Let's just start by saying being able to get out of my driveway was the highlight of our road trip. After a 13 hour day of blowing snow, slippery roads and heavy traffic we landed 800 miles down the road in Clarksville TN only to find that the major interstate between Clarksville and Nashville was CLOSED!!! WHAT? The detour was going to navigate traffic through local villages and tiny backroads. As I stood there in the hotel lobby I imagined what THAT backup would look like as thousands of people tried to get to work in Nashville on Friday morning. We set a 3:00am wakeup call, hit the road by 3:30am and sailed through the detour. The balance of the trip provided a nice mix of fog and rain (thankfully no ice).
Oh well! We're here! Sunny and 89 degrees. Wearing flip flops and shorts and and honestly feeling sorry for those we left behind.
The Turntable - 50's Nostalgia . . . The flipSide - 60;s, 70's and 80's revisited . . . The Club PUB - Robot- assisted surgery going mainstream!
Till Next week / be safe and I'll see you on the Turntable!
"Put Your Head on My Shoulder" is a song written by Canadian singer-songwriter Paul Anka. Anka's version was recorded in August 1958 and released as a single by ABC-Paramount in 1959 "Put Your Head on My Shoulder" became very successful, reaching number 2 on the Billboard Hot 100. (Kept of out the number one spot by Bobby Darin's recording of Mack the Knife).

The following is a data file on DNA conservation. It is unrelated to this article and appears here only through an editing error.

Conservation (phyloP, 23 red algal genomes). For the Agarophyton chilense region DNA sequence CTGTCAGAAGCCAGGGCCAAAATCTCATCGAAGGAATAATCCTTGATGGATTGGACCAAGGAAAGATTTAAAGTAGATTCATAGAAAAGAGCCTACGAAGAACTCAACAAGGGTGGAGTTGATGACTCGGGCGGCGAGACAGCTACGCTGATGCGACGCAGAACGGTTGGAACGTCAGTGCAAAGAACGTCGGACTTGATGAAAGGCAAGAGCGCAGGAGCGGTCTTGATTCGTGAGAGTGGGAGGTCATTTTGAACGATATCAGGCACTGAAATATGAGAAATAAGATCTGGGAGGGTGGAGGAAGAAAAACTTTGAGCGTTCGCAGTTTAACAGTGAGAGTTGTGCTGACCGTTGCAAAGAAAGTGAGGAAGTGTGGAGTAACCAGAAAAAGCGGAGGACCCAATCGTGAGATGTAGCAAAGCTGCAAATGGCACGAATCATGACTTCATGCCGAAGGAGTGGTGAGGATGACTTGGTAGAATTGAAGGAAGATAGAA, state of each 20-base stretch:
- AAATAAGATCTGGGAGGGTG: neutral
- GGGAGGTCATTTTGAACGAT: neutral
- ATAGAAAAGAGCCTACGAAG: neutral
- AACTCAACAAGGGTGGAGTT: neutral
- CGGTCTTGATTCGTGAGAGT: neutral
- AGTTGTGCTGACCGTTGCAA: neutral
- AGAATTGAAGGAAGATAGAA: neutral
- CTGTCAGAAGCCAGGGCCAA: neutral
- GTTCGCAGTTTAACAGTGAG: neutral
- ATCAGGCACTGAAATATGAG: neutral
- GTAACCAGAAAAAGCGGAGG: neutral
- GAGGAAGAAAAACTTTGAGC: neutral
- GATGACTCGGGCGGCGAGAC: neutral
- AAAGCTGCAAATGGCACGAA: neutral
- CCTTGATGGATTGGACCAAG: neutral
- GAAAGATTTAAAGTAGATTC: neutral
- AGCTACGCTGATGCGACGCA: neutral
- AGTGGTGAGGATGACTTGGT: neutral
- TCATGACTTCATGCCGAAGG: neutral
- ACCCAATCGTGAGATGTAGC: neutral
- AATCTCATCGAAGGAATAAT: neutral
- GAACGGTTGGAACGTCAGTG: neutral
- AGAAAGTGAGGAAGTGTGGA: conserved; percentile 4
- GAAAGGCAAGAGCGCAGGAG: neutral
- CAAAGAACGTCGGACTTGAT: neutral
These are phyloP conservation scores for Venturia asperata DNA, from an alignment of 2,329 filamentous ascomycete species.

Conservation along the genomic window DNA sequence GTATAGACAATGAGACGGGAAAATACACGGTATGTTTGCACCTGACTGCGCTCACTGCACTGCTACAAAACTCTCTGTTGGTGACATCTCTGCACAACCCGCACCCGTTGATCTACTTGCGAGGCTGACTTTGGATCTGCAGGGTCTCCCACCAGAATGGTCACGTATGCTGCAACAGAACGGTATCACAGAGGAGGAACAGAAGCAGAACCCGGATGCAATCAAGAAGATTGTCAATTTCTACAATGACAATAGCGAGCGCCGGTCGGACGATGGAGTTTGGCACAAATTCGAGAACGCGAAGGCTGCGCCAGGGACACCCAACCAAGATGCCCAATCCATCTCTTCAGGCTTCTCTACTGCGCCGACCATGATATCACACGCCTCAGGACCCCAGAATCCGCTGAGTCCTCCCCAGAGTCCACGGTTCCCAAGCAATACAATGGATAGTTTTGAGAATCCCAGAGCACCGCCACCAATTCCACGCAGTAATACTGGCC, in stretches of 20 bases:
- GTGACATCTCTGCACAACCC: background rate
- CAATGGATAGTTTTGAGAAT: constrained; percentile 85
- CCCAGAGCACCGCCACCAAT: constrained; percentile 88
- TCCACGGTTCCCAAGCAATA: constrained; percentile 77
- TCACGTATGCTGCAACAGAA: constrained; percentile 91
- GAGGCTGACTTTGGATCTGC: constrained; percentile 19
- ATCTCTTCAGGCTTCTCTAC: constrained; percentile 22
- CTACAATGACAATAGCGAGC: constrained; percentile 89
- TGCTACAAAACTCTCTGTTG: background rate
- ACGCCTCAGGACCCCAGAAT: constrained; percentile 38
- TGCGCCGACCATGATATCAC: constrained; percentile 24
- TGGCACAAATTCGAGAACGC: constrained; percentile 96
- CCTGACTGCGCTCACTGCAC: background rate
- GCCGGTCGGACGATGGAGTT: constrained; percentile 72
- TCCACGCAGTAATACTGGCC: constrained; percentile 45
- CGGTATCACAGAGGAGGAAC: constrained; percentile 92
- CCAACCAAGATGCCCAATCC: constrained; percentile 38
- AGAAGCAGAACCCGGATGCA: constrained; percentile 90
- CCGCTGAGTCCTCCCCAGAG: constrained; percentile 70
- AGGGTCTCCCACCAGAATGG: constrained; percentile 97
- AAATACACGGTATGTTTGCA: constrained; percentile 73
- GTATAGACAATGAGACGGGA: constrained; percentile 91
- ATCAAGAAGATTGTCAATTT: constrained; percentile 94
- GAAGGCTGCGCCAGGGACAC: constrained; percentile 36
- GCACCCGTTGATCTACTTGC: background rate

The Platters are an American vocal group formed in 1952. They were one of the most successful vocal groups of the early rock and roll era.The group had 40 charting singles on the Billboard Hot 100 chart between 1955 and 1967, including four number-one hits.
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"The Happy Organ" is the name of an instrumental composition made famous by Dave "Baby" Cortez in 1959. Cortez co-composed it with noted celebrity photographer James J. Kriegsmann and frequent collaborator Kurt Wood. A significant portion of the tune bears a strong resemblance to the traditional "Shortnin' Bread" tune.The record topped the Billboard Hot 100 on 11 May 1959
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The Impalas were an American doo-wop group in the late 1950s, best known for their hit, "Sorry (I Ran All the Way Home)".